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Home News centre National Press Releases 2012 Press Releases ›  HPA advises public to be 'tick aware' to reduce the risk of Lyme disease

HPA advises public to be 'tick aware' to reduce the risk of Lyme disease

27 March 2012

The Health Protection Agency (HPA) is reminding people to be ‘tick aware’ this year and take sensible precautions to reduce their risk of Lyme disease, as Tick Bite Prevention Week (26 March – 1 April) begins.


Lyme disease is a bacterial infection which is transmitted by tick bites. Ticks are tiny spider-like creatures which can be found in forests, woodland, heaths, moorland areas and in suburban parkland. Most ticks do not carry the infection but any area in which ticks are present should be regarded as potential risk areas for acquiring Lyme disease. Late spring, early summer and autumn are peak times for tick bites and coincide with people venturing into the great outdoors in the warmer weather.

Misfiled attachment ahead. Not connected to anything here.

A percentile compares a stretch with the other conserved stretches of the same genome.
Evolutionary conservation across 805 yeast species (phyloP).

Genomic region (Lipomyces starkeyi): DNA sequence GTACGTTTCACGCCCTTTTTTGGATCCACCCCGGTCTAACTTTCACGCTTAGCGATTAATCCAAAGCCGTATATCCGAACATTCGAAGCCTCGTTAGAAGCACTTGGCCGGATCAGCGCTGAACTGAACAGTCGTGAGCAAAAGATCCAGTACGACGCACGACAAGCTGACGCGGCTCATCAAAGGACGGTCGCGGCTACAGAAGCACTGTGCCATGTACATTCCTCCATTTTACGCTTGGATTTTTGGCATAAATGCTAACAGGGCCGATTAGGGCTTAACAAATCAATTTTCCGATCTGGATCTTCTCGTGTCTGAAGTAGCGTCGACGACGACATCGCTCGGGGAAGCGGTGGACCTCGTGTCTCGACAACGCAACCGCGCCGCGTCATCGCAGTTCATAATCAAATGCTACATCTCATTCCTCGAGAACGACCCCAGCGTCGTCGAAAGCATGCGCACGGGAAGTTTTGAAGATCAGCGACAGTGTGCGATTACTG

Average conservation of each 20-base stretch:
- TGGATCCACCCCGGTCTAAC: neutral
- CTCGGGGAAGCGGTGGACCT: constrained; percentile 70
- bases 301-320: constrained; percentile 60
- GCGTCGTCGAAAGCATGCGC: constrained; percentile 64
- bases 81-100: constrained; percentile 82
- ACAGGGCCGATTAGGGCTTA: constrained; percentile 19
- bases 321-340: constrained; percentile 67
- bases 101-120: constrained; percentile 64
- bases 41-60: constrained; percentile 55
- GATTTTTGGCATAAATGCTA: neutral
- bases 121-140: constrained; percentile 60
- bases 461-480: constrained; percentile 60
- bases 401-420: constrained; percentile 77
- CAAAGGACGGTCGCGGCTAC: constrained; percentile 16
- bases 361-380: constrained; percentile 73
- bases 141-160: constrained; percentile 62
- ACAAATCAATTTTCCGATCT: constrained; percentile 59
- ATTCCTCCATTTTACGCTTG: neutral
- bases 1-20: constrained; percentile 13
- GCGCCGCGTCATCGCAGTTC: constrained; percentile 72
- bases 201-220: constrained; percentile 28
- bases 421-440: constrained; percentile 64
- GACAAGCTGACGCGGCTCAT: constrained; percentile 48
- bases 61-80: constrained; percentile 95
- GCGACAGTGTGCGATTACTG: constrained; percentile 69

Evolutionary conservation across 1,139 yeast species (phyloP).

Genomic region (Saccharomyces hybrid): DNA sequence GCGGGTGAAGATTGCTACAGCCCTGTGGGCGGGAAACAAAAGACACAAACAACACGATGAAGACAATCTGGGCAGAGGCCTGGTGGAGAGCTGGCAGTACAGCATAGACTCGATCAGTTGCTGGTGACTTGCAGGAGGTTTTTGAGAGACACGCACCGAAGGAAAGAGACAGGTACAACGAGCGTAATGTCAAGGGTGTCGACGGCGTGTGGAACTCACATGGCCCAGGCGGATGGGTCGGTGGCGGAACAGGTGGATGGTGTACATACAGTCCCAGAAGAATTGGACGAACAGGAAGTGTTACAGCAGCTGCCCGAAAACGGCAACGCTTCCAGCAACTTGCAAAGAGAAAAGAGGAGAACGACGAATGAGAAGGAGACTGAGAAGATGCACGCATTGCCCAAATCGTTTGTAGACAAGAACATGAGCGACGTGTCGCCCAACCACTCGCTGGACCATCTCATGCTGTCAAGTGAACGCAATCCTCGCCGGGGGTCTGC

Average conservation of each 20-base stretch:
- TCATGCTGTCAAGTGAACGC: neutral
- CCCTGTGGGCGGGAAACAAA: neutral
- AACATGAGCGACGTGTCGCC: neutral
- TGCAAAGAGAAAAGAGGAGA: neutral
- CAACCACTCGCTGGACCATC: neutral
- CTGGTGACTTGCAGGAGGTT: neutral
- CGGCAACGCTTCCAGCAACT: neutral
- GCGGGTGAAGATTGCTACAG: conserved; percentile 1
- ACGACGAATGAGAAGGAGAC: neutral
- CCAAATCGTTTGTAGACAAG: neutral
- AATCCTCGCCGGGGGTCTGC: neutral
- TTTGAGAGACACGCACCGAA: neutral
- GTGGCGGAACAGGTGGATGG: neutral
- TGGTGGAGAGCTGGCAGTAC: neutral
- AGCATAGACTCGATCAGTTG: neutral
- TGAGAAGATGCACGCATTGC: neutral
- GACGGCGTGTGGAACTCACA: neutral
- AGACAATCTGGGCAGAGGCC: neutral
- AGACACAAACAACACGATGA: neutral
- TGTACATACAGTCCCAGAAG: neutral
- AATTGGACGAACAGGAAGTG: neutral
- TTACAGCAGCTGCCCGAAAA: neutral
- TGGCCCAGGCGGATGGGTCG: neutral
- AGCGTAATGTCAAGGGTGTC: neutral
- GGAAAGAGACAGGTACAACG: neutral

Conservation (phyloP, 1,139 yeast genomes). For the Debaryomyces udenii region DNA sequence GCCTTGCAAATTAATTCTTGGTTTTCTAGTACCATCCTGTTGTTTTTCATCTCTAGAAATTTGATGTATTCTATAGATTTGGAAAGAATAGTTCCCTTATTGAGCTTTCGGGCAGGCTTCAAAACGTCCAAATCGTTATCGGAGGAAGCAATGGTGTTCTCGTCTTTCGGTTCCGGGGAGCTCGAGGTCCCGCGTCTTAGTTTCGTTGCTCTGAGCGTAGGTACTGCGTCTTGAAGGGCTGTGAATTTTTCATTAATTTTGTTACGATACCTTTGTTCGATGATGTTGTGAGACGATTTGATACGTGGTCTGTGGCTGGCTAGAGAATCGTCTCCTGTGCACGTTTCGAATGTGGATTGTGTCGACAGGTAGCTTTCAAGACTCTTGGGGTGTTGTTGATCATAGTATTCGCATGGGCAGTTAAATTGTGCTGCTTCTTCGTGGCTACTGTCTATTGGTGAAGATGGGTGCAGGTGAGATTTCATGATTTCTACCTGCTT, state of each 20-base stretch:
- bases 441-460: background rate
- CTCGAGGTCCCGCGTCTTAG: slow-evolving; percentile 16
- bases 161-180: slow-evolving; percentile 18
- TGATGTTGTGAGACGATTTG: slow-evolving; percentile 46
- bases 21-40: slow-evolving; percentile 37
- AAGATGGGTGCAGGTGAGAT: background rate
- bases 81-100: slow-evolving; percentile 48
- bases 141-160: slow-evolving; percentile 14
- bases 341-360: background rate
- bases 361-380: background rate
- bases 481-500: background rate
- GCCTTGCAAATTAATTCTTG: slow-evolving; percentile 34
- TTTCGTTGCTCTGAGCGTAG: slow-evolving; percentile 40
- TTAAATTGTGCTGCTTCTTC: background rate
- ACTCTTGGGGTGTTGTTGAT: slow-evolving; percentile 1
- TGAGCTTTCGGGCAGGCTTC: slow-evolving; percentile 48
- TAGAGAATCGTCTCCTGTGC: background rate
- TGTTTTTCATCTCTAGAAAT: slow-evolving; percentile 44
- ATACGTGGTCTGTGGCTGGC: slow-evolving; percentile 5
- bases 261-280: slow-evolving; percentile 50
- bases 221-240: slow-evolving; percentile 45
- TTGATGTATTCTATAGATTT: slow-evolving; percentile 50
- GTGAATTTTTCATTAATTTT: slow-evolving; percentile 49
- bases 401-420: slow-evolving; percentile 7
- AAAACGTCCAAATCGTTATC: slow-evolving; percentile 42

There were 905 laboratory-confirmed cases of Lyme disease reported to the HPA in England and Wales in 2010 – continuing a trend which has seen a rise in cases in recent years. The majority of cases (741) were acquired in the UK rather than overseas, with 86 per cent of these (637) identified among residents in the south of England (the South West, South East and London).

However, not all cases of Lyme disease are confirmed by laboratory testing and, as in previous years, the overall number of Lyme disease cases in England and Wales is estimated at between 2,000 and 3,000 cases a year. Incidence of Lyme disease acquired in England and Wales remains low compared to some other European countries or in North America.